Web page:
At this festival, you'll see what the Spaniards call 'Gigantes y Cabezudos', meaning 'giants and big heads'. They are basically large figures in fancy dress, and the 'cabezudos' are dolls with papier mache heads. They parade through the centre of Madrid along with live music playing. If you're lost, just follow the giants. You can't miss them!
A typical sweet eaten during this festival is the 'rosquillas'. They look like little donuts (baked or fried bread) and nowadays they come in all kinds of flavours such as coffee, pistachio, strawberry and orange.
The original ones include two types called 'tontas' and 'listas', which strangely enough when translated mean 'silly' and 'clever'. The 'silly' ones are just a simple dough without any coating or syrup while the 'clever' ones have a layer of sweet covering on the top.
Here's a recipe for rosquillas if you're in the mood for some Spanish sweets! All you need is some flour, eggs, butter, baking powder, sugar, lemon, water and vegetable oil. Whether you want to make it 'silly' or 'clever' that's up to you!
Along the street markets you'll also find stalls with huge grills set up, with all kinds of meat, sausages, and offals. Okay, some of you may balk at the idea of offals, but it's quite typical to see what they call 'entresijos' and 'gallinejas' which are lamb mesentery and lamb intestines. The smells of barbecued meats fill the air as you follow the parade, and the stalls selling these meats also have some seating areas so you can stop for lunch without having to get out of the festivities area.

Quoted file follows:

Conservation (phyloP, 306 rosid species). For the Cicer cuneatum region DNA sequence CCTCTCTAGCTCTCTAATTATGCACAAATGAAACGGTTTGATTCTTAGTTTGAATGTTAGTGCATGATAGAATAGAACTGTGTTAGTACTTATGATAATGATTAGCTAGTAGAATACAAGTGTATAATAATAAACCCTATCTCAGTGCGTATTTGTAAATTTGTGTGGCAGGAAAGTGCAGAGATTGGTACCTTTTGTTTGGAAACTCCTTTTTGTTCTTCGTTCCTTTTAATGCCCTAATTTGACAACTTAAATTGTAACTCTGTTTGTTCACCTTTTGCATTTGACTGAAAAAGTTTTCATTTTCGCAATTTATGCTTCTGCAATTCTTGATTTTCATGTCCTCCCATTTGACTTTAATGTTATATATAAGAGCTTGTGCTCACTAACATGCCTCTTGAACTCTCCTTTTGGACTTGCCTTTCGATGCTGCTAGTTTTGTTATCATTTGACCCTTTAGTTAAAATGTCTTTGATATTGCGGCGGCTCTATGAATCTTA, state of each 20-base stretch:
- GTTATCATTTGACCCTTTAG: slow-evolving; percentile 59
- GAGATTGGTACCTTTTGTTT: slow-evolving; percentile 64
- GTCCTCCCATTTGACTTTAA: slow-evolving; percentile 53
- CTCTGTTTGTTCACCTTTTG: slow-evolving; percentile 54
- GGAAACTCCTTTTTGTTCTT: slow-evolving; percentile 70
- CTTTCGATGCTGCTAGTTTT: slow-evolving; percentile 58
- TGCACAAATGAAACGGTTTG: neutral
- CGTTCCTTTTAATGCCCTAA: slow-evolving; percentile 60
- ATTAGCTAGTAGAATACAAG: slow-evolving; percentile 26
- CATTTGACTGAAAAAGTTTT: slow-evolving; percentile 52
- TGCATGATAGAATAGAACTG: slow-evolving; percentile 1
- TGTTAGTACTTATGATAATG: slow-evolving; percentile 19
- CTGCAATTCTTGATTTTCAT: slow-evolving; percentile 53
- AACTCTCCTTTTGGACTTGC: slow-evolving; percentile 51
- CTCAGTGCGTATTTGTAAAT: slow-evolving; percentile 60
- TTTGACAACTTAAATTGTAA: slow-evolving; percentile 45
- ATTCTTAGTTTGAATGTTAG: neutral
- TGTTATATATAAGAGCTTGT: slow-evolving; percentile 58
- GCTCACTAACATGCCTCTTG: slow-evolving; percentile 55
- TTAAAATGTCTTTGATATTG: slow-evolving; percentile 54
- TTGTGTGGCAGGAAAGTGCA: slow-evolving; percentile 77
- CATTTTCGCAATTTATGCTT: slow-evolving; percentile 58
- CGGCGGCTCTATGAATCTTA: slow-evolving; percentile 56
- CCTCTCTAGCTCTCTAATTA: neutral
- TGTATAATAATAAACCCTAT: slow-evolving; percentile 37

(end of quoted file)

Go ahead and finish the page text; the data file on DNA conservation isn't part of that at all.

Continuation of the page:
It's also common to see families bring their own food for a picnic up on the park near the festivities. This is the best time of the year to have a picnic as the temperatures are just right.
Being with community
At the end of the day, the Spaniards love any reason to celebrate, enjoy good food and drinking, and most importantly, to be with people. They are often seen with family, friends and even if you went somewhere alone, people are friendly and it's easy to start a conversation with people around you. Go to a bar, go to a local festival and everyone's open and ready to enjoy and have fun. They truly embrace and appreciate Carpe Diem, and take their rest and relax time seriously. It's not a luxury. It's a necessity and a part of life.
With mental health and wellbeing being given so much priority nowadays, perhaps we can take a leaf out of their books and learn how to fully live. The Spaniards have been given quite a bit of flack and are often misunderstood to be people who take endless siestas and barely work. Maybe it's time to relook at the glorification of workaholism and running-hamster-in-the-wheel work culture and bring some balance to how we live our lives.
Are there any local festivals where you live which you've never been to or not gotten to know well yet? Why not do some local tourism for a change and see your city in a new light?